First, Henry Griggs was not a graduate, nor was he required to be. The alms-priest was a graduate, as required by the 1659 Commission, but he did not teach in the school at all, for he had been allowed, or required, by the Vicar to appoint a deputy. The inspector did not openly criticise Griggs, but stated "(he) professes to teach Latin, Greek . . . and other subjects required for a liberal education", with the direct implication that he was not capable of teaching all those subjects. Secondly, for no boy was the course gratuitous, as Monoux and Maynard had intended. Each scholar paid 4 guineas a year, some 8 guineas, and, additionally, books cost 30s per year. It will be remembered that Roberts had charged £6 6s. even in the inflationary times of 1820. Thirdly the results attained by the schools were of an extremely low standard; lower, Fearon said, than the second grade of many British or National (i.e. elementary) schools. The reasons for this were fourfold. Firstly the master could not take boarders, for this the trustees had prohibited after Watkins' departure. So he could neither increase his own, nor the foundation's, income. Secondly, the Forest School, opened in 1834, had become a first-rate and prestigious establishment, offering a course of education which for day-boys in 1859 cost only £5 per annum more than that of the Monoux School, at a much higher and more professional level, which naturally attracted the sons of the middle class of the district. There was also a higher-elementary grade in the Walthamstow National School for poorer children. Thirdly, by insisting that the alms-priest be his curate, the Vicar had necessarily reduced the standing of the school, although he may with justice have thought the money better expended in that way. Fourthly the income from the foundation was absurdly low, and the trustees did not, as some trustees of schools did, seek to augment the income by public subscription or any other method. Little responsibility could be attached to Griggs personally, who apparently to willing learners was a painstaking and thorough master in the most adverse of conditions.

The 1868 Report gave a number of interesting details. Griggs' daughter took the boys for drawing and possibly for French. She also ran a girls' school - presumably a small one - in the Monoux master's house. The average age of the seventeen Monoux boys was just over eleven years. More important, they had been in the school on average less than six months. Only three boys had been there more than a year. Griggs explained this by saying that most of his older boys had recently left, but even so, it goes some way to explaining the unusually low standards in the school at the time of the inspection. The inspector wrote tartly, "Into the attainments of the lowest class, I did not enquire". The occupations of the fathers are interesting. One was a lawyer, the only profession represented (his son was in the infamous "lowest class"). Six were clerks, one was a contractor, and the goods agent at Snaresbrook Station sent both his sons to the school. The remaining seven boys were the sons of two coachmen, a tailor, a silversmith, two butchers, and a scientific instrument maker. The subjects taught were Latin (to three boys), Greek ("there is never any demand"), history, geography, arithmetic, book-keeping, French and drawing (to two boys and to one respectively). Griggs also claimed sometimes to teach German. Punishment was by caning, and "rarely used". The school was inspected twice a year by the alms-priest. Scripture was not taught as such, but the school day began and ended with prayers. In the immediate post-Roberts period, it is thought that the alms-priest had continued to give religious  instruction. Even this had ceased by 1868, though candidates were still prepared for confirmation.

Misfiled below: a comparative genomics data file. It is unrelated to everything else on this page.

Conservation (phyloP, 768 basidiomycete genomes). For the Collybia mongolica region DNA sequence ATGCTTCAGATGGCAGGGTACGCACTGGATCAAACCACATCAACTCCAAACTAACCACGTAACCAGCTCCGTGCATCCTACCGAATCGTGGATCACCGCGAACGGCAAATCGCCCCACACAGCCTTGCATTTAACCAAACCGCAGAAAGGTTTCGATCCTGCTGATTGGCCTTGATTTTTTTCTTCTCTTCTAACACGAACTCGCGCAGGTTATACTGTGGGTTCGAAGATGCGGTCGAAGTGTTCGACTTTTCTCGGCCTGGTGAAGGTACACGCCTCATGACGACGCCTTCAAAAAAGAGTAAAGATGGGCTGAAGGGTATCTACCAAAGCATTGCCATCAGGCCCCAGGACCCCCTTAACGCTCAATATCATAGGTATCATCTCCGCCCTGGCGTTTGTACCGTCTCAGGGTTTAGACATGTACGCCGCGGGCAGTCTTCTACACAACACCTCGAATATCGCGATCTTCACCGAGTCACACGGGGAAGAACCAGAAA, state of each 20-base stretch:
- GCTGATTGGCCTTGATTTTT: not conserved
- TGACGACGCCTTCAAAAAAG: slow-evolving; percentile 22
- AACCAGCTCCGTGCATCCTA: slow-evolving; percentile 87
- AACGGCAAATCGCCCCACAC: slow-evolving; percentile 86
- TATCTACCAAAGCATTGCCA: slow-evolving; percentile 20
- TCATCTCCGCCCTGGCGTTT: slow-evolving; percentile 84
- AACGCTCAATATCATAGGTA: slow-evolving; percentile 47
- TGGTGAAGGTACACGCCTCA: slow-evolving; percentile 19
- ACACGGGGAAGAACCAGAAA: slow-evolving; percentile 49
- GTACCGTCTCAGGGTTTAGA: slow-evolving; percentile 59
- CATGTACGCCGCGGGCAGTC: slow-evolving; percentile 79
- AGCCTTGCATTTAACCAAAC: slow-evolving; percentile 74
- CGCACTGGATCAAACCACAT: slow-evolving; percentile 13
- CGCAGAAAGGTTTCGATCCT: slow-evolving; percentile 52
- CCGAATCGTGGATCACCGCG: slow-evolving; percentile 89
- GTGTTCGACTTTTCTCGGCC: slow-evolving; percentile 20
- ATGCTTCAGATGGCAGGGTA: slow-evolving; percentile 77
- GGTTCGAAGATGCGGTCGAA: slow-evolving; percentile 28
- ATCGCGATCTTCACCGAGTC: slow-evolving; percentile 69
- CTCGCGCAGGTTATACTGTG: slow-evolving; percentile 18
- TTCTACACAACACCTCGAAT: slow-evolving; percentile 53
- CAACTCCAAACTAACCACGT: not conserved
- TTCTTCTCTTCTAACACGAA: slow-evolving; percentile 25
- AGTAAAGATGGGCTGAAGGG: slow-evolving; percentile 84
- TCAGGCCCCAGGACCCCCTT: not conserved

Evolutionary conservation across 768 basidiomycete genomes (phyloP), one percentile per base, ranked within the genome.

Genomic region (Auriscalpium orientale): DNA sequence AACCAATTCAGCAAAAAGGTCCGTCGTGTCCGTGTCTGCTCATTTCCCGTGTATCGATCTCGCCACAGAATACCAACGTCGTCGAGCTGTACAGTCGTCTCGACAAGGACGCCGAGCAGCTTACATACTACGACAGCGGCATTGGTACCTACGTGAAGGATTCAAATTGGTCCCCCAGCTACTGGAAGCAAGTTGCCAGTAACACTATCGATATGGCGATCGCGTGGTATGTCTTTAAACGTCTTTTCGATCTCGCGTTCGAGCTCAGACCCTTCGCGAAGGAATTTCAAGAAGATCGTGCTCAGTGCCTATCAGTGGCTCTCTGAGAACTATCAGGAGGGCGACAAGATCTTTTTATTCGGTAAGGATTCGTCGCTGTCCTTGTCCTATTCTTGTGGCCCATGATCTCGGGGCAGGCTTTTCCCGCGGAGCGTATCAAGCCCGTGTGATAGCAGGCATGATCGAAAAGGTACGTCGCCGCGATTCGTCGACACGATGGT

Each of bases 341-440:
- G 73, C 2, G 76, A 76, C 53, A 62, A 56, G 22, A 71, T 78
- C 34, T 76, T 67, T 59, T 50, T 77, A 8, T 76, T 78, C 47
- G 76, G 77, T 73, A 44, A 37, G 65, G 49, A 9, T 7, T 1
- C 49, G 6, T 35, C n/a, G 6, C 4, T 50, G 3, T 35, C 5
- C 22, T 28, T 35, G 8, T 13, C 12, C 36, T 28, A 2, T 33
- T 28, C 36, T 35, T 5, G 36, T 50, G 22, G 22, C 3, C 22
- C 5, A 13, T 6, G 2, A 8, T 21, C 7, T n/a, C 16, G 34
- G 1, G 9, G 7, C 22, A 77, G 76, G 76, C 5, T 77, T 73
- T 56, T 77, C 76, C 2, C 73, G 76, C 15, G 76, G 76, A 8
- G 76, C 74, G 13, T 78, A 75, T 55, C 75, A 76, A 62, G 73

We have few first-hand accounts of the school in Grigg's time, and only two by his pupils. A. A. Peacock, writing in The Monovian in the late 1920s, mentioned the slight ambition of most of the boys. He refers also to the high esteem in which Griggs was held, and to his extreme care and diligence with any boy who had the makings of a scholar. Peacock attended in the last years of the unreformed school. The other account comes, in 1936, from George Keable, who was at the school in the early 1860s, and apart from being a splendid, if brief, cameo of life in the old, rural, Walthamstow, is interesting in two ways. Firstly, he says that the school then was of "twenty or thirty boys" - which lends credence to Griggs' statement to Fearon that a large roportion of his boys had recently left. Secondly, he mentions that a favourite astime of the boys was to pour water through the cracks in the floorboards so hat it dripped on to the almsfolk below! One begins to doubt the wisdom of Monoux's dual provision for youth and age.